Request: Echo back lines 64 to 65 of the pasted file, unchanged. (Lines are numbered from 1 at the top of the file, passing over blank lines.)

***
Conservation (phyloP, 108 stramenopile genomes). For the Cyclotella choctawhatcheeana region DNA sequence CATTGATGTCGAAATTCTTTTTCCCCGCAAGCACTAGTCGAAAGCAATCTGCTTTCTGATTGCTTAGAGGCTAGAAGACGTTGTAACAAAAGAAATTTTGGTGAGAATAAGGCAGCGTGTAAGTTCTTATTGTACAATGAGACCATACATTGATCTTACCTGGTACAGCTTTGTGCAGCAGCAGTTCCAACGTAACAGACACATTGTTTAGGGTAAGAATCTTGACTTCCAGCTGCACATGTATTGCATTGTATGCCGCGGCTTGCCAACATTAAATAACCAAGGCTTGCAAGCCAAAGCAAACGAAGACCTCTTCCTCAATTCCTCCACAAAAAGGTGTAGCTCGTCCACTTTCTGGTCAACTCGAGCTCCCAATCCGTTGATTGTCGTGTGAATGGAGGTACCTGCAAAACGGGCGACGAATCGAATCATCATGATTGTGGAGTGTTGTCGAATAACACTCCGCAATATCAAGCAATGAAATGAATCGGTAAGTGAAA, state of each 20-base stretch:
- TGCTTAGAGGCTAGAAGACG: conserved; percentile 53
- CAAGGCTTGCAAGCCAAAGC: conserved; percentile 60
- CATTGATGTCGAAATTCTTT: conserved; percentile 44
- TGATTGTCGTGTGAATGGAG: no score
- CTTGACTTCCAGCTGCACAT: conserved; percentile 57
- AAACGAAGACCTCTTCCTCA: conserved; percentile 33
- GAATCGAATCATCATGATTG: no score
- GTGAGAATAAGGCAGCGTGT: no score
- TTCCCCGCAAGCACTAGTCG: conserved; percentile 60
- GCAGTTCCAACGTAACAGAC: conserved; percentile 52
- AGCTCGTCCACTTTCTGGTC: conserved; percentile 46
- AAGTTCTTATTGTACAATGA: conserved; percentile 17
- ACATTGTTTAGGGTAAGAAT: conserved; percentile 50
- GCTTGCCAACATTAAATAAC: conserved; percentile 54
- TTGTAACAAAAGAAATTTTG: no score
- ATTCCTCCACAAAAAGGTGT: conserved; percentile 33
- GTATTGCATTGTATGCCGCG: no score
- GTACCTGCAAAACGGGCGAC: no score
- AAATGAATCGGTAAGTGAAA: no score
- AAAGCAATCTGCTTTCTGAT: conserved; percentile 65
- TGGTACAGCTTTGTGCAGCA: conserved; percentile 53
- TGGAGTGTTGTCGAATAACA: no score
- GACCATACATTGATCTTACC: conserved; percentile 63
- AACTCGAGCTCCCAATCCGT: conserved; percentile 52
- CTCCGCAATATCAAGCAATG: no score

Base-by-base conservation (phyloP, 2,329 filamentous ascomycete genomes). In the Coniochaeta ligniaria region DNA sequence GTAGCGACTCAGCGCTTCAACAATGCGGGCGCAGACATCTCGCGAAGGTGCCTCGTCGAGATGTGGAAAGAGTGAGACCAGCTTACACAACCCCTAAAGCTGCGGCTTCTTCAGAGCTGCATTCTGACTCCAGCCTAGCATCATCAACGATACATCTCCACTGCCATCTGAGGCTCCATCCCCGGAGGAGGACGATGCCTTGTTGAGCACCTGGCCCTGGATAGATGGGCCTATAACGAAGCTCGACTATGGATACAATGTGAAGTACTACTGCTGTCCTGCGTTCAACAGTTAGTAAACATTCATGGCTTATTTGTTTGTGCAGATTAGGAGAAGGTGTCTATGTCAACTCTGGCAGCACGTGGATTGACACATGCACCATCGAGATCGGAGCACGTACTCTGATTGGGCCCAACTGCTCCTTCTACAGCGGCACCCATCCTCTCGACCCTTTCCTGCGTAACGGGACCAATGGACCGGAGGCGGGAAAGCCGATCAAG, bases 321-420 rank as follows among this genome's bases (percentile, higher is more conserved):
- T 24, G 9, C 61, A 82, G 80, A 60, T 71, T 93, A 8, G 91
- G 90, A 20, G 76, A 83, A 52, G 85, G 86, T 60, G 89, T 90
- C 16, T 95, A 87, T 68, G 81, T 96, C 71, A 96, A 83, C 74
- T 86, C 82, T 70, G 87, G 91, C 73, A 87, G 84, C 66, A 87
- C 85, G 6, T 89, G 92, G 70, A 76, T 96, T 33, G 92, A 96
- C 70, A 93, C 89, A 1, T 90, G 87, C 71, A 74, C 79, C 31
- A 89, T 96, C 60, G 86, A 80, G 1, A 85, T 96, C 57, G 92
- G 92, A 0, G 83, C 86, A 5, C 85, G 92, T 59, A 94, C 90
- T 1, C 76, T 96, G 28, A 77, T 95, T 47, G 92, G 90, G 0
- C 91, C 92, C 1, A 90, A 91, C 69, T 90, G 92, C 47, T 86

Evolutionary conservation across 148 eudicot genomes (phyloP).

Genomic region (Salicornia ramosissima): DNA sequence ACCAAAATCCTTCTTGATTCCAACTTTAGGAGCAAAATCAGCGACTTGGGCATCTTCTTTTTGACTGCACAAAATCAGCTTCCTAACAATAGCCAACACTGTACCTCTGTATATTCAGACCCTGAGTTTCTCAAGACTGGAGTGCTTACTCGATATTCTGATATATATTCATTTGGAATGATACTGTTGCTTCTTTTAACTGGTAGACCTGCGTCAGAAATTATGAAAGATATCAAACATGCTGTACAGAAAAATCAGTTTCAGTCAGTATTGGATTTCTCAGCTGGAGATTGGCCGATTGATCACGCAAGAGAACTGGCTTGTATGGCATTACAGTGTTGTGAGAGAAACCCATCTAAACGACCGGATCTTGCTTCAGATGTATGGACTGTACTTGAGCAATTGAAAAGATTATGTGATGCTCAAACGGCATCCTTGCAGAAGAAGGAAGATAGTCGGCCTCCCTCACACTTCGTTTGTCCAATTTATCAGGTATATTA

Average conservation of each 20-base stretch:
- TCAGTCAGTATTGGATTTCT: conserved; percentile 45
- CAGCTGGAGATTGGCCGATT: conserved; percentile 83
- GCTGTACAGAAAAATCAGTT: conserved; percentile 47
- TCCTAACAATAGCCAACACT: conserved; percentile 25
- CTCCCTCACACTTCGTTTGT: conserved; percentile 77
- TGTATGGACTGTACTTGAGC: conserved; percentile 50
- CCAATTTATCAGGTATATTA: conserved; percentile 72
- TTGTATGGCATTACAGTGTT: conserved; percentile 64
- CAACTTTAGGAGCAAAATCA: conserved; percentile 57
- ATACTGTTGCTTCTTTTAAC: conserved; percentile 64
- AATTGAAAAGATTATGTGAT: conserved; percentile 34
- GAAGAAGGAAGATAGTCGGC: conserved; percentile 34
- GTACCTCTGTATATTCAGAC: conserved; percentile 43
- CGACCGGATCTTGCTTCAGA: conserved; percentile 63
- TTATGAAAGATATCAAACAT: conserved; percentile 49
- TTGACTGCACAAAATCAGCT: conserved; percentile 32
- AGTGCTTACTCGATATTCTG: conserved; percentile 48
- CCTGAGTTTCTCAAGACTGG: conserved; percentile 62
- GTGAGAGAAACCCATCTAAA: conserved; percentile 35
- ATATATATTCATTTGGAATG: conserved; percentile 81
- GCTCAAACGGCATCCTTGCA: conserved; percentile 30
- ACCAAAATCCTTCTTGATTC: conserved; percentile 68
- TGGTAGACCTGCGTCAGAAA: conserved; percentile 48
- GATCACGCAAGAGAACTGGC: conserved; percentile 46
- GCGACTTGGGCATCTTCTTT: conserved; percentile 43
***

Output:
- GATCACGCAAGAGAACTGGC: conserved; percentile 46
- GCGACTTGGGCATCTTCTTT: conserved; percentile 43